Philosophical practice with corporal actions
by David Sumiacher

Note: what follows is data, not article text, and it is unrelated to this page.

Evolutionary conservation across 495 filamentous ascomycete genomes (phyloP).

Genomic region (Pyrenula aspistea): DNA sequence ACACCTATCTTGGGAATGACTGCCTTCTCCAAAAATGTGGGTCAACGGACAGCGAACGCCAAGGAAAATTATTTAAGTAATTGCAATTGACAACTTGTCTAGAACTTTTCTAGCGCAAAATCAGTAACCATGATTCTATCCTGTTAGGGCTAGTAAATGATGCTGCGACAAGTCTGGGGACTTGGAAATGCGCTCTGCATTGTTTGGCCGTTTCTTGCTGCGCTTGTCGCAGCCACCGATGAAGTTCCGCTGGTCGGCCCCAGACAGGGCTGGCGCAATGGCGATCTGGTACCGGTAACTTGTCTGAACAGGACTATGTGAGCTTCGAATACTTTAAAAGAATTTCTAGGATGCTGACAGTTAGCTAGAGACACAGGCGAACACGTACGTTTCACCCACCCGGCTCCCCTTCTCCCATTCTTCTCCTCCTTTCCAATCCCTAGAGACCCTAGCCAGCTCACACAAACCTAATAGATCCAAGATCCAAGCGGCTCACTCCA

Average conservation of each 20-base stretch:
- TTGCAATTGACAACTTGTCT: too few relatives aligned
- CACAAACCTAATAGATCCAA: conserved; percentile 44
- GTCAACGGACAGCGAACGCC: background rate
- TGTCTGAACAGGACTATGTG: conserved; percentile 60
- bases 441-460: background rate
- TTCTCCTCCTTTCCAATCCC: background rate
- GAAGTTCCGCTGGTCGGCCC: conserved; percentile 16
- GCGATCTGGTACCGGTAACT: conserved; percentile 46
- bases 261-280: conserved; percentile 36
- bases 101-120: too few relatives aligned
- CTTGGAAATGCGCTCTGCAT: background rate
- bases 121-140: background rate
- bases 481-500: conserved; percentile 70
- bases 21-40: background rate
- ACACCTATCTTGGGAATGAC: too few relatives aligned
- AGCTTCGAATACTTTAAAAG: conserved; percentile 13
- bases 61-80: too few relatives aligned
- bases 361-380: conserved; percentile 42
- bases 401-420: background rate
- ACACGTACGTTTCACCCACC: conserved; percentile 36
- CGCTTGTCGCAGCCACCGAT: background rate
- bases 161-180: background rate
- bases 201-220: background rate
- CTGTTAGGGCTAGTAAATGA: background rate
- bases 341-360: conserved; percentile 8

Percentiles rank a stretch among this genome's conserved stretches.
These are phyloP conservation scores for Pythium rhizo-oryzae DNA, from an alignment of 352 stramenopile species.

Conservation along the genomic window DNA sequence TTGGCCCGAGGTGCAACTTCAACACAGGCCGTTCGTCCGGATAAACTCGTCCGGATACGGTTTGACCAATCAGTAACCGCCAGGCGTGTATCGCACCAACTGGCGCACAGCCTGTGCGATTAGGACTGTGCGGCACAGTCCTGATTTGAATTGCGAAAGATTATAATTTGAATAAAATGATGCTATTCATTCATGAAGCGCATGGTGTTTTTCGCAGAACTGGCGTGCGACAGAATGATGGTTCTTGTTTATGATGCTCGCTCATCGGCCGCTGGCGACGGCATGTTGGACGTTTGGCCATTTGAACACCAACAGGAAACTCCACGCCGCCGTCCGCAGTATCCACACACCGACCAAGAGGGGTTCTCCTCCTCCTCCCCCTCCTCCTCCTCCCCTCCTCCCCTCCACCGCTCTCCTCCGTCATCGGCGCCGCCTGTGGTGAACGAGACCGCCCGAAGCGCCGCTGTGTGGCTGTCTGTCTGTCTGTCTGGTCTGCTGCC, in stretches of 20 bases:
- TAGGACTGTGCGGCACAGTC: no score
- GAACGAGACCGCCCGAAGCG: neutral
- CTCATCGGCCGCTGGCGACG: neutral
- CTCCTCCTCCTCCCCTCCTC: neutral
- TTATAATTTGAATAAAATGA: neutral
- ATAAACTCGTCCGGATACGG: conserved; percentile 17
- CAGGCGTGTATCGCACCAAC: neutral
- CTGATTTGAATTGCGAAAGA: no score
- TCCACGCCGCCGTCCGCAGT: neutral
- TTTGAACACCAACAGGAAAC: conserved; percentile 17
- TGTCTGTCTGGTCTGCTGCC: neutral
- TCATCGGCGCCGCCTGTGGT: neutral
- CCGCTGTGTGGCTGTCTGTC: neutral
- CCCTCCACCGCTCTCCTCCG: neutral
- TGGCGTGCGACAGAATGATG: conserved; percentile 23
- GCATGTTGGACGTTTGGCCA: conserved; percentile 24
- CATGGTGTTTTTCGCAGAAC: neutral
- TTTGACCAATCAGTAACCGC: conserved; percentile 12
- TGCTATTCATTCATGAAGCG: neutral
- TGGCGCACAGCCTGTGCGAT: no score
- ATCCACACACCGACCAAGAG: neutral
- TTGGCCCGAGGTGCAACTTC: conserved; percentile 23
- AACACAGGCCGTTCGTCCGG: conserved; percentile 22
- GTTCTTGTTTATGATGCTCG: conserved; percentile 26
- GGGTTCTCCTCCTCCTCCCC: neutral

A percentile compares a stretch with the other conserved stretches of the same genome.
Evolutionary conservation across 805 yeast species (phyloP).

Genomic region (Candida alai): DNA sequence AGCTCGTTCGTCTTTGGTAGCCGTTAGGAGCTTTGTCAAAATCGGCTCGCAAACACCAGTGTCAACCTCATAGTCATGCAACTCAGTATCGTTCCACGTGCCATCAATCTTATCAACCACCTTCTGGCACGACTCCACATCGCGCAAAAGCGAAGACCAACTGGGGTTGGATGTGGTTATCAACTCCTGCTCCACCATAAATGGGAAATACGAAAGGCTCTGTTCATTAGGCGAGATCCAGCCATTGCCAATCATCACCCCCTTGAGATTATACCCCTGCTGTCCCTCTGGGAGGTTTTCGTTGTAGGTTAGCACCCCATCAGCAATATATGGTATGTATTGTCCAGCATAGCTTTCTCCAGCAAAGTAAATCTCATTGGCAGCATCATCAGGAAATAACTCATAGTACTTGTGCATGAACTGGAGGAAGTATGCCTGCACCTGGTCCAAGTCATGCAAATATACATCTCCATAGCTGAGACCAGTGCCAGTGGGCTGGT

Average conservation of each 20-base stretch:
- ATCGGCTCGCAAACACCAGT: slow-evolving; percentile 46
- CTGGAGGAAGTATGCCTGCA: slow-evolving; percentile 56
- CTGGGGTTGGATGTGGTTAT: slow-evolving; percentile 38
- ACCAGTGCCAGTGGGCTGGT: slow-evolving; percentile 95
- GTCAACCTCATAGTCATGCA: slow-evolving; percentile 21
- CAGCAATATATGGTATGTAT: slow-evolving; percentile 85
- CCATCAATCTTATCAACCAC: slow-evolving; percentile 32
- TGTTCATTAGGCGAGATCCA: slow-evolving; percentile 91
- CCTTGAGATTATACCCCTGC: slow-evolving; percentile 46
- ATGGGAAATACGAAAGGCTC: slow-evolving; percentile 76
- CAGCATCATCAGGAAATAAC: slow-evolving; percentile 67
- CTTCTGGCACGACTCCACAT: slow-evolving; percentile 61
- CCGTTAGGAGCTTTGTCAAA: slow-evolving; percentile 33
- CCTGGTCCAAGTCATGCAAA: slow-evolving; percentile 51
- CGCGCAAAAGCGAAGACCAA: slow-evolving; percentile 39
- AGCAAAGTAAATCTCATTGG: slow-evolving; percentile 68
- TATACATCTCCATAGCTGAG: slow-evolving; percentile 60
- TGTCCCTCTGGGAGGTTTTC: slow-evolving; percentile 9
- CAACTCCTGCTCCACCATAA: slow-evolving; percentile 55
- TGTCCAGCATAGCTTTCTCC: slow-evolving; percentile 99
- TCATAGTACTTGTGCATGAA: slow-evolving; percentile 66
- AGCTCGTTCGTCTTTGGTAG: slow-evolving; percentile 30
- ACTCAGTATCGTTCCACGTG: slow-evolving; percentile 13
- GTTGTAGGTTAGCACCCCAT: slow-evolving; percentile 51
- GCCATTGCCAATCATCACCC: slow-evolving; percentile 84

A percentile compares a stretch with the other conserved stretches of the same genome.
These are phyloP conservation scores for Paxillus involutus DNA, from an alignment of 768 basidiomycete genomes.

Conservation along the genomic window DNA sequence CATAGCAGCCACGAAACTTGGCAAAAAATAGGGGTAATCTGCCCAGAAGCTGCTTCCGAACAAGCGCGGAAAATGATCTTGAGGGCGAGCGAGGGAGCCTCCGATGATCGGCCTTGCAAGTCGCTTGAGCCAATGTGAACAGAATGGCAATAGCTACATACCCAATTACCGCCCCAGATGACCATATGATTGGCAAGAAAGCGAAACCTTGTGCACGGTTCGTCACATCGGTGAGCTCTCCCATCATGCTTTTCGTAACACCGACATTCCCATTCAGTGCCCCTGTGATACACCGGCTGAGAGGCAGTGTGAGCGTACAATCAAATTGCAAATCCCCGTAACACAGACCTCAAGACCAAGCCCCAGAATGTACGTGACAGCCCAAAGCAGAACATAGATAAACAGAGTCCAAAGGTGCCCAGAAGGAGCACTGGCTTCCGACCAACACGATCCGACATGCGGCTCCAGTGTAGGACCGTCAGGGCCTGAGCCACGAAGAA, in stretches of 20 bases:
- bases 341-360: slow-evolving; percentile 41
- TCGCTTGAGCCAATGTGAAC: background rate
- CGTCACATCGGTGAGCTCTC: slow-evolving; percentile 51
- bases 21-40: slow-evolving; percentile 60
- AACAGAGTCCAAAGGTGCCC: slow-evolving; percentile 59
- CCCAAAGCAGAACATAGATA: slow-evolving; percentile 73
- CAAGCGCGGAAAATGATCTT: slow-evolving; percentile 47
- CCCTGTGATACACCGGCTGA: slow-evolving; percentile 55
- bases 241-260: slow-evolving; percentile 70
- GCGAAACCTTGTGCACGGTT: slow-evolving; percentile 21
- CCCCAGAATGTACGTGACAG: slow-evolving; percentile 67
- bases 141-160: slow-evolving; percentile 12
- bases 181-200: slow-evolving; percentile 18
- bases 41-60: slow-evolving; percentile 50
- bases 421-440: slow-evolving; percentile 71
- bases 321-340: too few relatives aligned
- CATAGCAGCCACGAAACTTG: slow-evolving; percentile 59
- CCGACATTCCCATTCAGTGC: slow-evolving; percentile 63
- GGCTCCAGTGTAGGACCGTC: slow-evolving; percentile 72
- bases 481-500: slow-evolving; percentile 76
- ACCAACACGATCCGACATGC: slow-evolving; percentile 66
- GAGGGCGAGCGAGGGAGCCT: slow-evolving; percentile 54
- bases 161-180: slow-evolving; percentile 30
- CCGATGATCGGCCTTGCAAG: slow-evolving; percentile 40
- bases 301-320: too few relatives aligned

The paper provide some elements and perspectives regarding how it’s possible to carry out philosophical practices through corporal actions. To understand this and to be able to do it out first, we must understand some general assumptions and principles around a broad understanding of philosophy and philosophical practice. After laying these foundations, I will focus on three great ways of performing corporal actions as part of the work that is done in philosophical practice. The first has to do with the sensory uptake of the other. In this way we enormously enrich the flow of elements that we use for working with others and the development of working hypotheses. A second type of corporal actions that we can incorporate into philosophical practice has to do with the performance of bodily actions by the practical philosopher. In this case, we use our action, gestures and expressions as a way of promoting, deepening and intensifying philosophical processes that are developed through dialogue or in any way. Lastly, a third way of including corporal actions in intersubjective philosophical interactions has to do with requesting the performance of specific corporal actions from others or performing them in conjunction with them. The variety of possibilities and achievable routes in this case is immense, but here we have an indisputable potential for philosophical work with others, which is built in principle from the grasp of circumstance and the philosophical process that is developing. In each case I will be considering a broad vision of philosophical practice that includes the work of philosophical counseling, philosophy for/with children, philosophical workshops and applied philosophy in organizations.